No, I can’t just leave sheep stranded in the field. Who knows what Porcupine might do by morning. Maybe something in the barn will spark a plan.

I hustle into its cool depths and survey its shadowy corners.  On the wall, a pitchfork. I grab it.

No,  I’m not about to poke with cruel prongs.  I exit barn again with pole end forward (prongs point toward me!) and approach the clinging creature, and feigning frightfulness, give it a poke with the pole.

Not a budge.

Poke again.  It just grips harder.

But it has to go!  Poke! Now push—harder—harder!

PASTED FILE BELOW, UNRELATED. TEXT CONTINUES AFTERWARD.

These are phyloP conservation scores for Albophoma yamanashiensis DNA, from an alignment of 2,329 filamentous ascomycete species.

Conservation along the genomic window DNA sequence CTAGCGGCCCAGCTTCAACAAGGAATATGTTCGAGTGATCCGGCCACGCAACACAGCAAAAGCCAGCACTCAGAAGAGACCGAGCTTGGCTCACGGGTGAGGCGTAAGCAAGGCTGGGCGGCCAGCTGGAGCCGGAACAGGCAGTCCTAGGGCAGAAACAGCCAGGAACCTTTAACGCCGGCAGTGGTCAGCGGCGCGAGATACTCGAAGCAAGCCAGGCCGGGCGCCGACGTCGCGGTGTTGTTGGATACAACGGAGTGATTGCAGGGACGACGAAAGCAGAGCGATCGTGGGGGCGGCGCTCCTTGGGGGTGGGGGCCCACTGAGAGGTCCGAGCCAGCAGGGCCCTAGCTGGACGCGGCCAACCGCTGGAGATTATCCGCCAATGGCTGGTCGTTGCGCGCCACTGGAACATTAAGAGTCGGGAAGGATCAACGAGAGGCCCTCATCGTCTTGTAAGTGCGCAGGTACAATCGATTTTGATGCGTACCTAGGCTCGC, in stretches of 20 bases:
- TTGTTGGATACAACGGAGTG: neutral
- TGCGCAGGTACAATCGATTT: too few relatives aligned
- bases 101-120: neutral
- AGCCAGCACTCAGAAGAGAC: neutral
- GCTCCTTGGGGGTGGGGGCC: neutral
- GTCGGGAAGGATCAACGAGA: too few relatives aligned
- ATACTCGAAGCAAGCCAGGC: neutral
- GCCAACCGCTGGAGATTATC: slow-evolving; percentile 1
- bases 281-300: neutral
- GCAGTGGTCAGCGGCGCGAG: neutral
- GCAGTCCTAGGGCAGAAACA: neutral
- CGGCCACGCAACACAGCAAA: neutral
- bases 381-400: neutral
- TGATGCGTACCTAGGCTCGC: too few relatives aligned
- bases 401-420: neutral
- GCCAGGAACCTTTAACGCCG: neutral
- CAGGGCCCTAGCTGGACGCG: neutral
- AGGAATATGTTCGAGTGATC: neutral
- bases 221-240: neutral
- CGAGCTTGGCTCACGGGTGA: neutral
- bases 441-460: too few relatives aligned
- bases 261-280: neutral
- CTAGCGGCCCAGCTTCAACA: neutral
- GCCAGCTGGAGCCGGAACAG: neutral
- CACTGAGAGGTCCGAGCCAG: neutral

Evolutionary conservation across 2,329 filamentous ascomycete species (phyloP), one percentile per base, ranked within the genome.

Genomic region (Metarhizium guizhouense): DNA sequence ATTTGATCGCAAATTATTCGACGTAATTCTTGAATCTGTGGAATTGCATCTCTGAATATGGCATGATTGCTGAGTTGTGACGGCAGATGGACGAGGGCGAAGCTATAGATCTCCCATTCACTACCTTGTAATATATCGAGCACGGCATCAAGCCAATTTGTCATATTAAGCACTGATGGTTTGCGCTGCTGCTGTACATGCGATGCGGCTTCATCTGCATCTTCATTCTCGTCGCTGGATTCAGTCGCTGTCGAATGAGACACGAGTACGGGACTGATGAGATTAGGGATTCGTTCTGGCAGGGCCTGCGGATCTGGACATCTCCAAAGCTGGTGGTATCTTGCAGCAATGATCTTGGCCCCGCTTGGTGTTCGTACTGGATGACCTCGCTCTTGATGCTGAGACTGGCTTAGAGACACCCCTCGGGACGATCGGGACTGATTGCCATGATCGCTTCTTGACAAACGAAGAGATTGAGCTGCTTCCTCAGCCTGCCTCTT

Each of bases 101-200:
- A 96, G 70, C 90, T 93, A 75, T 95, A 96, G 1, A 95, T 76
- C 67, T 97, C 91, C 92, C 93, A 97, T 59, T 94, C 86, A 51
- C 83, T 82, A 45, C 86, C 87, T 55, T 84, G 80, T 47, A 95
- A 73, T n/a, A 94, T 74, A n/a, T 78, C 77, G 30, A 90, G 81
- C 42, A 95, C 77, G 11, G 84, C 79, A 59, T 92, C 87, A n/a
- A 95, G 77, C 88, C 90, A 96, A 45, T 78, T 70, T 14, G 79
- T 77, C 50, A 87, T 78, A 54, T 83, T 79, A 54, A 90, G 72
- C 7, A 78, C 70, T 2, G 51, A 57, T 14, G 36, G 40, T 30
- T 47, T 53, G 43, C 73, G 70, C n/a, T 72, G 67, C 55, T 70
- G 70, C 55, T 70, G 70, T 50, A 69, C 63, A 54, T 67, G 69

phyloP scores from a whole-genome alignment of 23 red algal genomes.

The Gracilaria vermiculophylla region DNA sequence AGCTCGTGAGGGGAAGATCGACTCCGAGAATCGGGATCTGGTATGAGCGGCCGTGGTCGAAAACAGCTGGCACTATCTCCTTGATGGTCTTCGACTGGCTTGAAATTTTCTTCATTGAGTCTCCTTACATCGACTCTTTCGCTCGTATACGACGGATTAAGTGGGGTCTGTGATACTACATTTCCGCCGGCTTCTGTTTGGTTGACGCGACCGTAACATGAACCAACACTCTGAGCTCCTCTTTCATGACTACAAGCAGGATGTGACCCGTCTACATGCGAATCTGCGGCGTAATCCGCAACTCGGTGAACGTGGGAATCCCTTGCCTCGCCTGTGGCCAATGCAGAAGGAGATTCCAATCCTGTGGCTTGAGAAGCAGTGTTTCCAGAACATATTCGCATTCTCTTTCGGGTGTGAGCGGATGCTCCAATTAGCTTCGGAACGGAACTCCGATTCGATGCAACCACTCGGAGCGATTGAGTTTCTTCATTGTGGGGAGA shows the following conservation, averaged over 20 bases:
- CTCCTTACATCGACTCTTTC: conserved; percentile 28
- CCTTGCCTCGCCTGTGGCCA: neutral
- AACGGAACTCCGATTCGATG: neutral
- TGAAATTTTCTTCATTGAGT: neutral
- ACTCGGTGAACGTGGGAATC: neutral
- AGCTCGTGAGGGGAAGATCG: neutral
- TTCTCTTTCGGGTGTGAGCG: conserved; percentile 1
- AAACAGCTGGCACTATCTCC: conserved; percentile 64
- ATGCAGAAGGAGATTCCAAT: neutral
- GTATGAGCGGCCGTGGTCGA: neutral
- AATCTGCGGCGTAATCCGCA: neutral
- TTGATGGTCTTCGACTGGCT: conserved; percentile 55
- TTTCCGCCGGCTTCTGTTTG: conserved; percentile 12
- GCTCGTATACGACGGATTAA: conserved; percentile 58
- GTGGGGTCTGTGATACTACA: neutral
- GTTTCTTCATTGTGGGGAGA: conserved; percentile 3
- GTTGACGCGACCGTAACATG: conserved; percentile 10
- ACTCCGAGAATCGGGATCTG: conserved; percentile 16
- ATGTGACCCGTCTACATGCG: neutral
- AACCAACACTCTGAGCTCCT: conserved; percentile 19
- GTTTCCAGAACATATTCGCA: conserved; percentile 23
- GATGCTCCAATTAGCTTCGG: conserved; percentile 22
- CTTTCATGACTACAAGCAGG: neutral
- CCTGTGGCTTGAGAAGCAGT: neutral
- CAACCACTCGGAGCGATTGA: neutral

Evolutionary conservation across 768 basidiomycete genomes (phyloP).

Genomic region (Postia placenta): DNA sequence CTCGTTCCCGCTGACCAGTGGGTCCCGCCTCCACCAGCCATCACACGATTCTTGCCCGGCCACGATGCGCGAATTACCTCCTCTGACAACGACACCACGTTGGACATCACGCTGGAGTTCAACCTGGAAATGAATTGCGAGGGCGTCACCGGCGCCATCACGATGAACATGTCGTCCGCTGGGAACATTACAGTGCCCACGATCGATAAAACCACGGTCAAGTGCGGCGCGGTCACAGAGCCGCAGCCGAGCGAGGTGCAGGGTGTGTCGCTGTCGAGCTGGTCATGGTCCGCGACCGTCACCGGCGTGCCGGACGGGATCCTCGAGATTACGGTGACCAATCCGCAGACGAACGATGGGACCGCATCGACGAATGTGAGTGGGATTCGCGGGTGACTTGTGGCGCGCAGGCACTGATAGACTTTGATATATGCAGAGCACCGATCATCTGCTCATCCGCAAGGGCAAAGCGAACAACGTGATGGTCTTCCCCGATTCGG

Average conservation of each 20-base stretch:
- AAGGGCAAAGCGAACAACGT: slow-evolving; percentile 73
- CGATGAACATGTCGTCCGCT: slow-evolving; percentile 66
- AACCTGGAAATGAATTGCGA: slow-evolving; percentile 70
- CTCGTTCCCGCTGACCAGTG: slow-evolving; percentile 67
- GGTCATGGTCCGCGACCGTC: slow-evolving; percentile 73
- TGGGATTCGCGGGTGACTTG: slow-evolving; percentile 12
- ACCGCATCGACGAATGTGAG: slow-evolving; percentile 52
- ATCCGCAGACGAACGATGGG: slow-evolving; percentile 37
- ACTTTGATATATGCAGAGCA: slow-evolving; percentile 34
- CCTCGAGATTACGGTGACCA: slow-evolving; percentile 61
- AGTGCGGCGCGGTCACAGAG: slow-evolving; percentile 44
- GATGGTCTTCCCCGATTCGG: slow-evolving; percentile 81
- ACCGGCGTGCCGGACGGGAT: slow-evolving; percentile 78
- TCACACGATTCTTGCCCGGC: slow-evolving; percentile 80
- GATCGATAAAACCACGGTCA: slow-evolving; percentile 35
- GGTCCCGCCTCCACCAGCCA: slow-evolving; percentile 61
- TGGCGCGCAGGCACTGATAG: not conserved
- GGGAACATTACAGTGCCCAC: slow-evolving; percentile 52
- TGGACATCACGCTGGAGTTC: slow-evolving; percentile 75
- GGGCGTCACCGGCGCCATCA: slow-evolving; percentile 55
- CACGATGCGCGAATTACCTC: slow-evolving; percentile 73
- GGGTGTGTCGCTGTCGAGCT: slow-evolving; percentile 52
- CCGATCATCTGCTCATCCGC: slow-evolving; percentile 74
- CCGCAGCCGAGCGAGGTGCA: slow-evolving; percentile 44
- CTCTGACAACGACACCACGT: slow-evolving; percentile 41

At last! It’s inching upward!

Now it stops again, high up on the fencing.  To reach it with the pole, I must stand right beneath it! What if it loses its grip?  If it falls, it’ll land right on my face!

Even thinking this, I step forward.  Prod. Prod again.  No response.

“Oh, Lord, help,” I am pleading.

I take that pole and push, push, push that porcupine!  It’s moving! Nearing the top!

Now stalled again!

So… one drawn breath, one mighty push, and… hallelujah!  Over it goes, tumbling down the fence’s far side, then regaining footing. I stomp and yell (though shaking inside), “Now get out of here! And don’t come back!”

Finally: the lovely sight of its disappearing into high grass, the lovely music of its rustling departure.


A young husband to whom I told this story said his wife would have run the other way. Fast.

I disagreed. “With a baby to protect,” I said, “I don’t think so.  I think she might be even bolder.”